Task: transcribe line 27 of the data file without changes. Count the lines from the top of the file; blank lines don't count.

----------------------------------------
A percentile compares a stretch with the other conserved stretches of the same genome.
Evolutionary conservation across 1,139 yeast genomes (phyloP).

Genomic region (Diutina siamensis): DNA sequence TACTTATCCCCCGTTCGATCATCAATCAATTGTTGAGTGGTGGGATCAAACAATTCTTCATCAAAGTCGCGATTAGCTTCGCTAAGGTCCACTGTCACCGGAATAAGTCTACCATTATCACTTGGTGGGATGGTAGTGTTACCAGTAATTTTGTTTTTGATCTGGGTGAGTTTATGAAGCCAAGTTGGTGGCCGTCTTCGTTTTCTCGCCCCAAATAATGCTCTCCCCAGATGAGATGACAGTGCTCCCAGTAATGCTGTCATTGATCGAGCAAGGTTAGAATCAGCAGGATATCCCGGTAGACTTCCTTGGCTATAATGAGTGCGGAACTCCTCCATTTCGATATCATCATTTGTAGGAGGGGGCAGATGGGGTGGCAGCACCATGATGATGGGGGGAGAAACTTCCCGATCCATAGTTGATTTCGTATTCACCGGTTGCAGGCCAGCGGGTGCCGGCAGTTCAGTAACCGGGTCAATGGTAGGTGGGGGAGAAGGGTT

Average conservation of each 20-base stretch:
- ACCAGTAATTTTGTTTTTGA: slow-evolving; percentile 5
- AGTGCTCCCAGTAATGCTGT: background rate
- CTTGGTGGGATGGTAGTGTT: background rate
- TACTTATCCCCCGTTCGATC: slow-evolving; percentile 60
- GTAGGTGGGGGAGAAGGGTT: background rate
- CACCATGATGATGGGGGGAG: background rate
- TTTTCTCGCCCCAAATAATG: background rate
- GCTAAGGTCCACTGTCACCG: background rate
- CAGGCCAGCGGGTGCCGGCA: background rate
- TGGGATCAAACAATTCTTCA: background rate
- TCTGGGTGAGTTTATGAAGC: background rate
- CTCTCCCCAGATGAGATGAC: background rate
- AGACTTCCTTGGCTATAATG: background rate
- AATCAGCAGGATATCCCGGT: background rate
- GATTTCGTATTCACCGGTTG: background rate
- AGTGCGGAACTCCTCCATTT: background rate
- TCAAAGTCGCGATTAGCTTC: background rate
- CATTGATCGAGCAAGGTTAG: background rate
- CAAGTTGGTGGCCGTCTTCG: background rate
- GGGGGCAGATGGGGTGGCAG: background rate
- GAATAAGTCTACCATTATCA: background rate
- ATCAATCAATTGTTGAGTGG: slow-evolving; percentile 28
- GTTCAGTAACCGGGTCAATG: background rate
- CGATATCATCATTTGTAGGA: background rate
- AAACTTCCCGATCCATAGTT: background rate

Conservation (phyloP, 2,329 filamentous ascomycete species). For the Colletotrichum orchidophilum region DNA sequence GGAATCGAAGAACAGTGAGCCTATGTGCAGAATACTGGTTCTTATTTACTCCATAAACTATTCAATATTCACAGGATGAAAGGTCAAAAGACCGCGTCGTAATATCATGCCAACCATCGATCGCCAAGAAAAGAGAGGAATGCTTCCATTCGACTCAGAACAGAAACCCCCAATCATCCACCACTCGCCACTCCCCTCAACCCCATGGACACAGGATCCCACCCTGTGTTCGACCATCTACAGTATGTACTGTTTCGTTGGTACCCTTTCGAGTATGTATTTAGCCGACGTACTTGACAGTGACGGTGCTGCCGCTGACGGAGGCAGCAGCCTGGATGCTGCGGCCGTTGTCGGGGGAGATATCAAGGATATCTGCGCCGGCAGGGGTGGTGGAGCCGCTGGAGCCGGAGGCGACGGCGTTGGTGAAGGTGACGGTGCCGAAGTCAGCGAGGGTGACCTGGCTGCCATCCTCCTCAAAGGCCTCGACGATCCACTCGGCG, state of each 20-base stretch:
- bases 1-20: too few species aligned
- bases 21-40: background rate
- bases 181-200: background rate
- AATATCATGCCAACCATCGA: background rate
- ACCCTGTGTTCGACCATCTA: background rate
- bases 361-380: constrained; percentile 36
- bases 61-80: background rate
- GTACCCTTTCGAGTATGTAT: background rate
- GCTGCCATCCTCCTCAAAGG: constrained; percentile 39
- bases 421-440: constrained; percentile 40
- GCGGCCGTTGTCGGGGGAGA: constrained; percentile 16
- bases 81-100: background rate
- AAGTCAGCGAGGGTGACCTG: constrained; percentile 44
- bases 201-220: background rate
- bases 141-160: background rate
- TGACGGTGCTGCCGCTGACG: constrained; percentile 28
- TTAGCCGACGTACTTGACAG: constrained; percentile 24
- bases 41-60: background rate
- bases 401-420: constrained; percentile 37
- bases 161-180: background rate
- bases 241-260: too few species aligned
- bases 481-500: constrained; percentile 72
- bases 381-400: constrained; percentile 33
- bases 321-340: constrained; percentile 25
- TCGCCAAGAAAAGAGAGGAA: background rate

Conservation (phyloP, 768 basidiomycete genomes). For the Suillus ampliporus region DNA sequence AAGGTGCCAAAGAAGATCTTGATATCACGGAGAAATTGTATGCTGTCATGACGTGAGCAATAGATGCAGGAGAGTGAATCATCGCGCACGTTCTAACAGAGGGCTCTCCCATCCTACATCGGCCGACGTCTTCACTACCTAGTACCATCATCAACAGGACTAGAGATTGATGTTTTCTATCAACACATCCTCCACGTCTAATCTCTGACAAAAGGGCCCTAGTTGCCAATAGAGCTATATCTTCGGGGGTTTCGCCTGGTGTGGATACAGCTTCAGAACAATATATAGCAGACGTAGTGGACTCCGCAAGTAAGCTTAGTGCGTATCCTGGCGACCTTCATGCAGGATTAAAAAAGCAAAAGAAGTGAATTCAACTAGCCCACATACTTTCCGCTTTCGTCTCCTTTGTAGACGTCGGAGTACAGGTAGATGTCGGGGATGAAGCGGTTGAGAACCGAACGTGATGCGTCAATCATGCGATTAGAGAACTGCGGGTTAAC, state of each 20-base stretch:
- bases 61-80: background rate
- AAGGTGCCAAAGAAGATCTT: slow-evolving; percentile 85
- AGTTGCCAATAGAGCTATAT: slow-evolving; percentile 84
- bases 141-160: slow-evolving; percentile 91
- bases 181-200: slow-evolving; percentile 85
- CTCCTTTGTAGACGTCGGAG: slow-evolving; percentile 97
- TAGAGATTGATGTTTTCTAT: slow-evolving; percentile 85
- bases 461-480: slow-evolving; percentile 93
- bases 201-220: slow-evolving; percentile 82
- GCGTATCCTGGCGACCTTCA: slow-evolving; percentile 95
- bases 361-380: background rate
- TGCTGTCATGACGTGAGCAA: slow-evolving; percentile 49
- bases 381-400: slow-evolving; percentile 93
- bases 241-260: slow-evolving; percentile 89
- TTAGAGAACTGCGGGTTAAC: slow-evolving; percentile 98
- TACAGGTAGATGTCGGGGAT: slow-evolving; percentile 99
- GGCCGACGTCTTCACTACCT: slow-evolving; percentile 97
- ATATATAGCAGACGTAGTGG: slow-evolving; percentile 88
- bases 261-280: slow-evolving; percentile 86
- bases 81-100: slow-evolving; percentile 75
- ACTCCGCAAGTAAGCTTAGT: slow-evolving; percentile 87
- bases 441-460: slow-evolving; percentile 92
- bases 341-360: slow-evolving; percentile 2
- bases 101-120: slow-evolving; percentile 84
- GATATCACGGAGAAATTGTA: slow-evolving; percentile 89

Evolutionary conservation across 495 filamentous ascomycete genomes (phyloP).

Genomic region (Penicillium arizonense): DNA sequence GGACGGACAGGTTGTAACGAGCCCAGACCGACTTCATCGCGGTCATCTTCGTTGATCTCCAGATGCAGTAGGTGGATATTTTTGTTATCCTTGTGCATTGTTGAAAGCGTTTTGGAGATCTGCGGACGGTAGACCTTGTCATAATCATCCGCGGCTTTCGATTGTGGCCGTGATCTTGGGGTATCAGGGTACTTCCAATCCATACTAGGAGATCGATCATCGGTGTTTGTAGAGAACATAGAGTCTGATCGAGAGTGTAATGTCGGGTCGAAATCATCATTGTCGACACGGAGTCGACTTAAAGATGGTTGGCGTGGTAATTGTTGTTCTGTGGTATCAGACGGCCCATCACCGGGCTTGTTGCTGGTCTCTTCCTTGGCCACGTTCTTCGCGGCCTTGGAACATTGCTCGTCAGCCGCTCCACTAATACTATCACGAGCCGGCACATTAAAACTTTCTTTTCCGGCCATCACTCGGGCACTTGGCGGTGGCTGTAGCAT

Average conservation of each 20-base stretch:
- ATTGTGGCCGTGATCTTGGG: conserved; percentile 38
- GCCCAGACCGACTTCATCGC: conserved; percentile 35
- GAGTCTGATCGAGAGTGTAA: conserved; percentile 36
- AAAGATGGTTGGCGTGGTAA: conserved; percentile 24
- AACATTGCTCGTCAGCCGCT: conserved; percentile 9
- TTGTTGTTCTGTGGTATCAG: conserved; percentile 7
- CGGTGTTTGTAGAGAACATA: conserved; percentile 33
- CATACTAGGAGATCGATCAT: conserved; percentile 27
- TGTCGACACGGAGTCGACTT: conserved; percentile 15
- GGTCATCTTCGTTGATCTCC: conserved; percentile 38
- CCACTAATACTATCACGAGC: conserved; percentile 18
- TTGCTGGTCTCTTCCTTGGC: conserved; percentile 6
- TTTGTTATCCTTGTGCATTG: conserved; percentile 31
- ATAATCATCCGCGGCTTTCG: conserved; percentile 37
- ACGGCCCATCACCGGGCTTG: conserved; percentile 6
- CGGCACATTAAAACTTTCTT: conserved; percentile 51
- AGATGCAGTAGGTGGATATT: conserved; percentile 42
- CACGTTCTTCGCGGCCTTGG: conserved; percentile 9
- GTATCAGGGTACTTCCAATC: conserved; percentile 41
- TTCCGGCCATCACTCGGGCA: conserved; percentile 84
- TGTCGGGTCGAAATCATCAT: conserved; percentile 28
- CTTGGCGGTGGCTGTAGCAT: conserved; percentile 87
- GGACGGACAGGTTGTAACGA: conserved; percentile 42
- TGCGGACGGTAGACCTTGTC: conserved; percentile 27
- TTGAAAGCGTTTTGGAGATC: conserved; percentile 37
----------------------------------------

- GTTCAGTAACCGGGTCAATG: background rate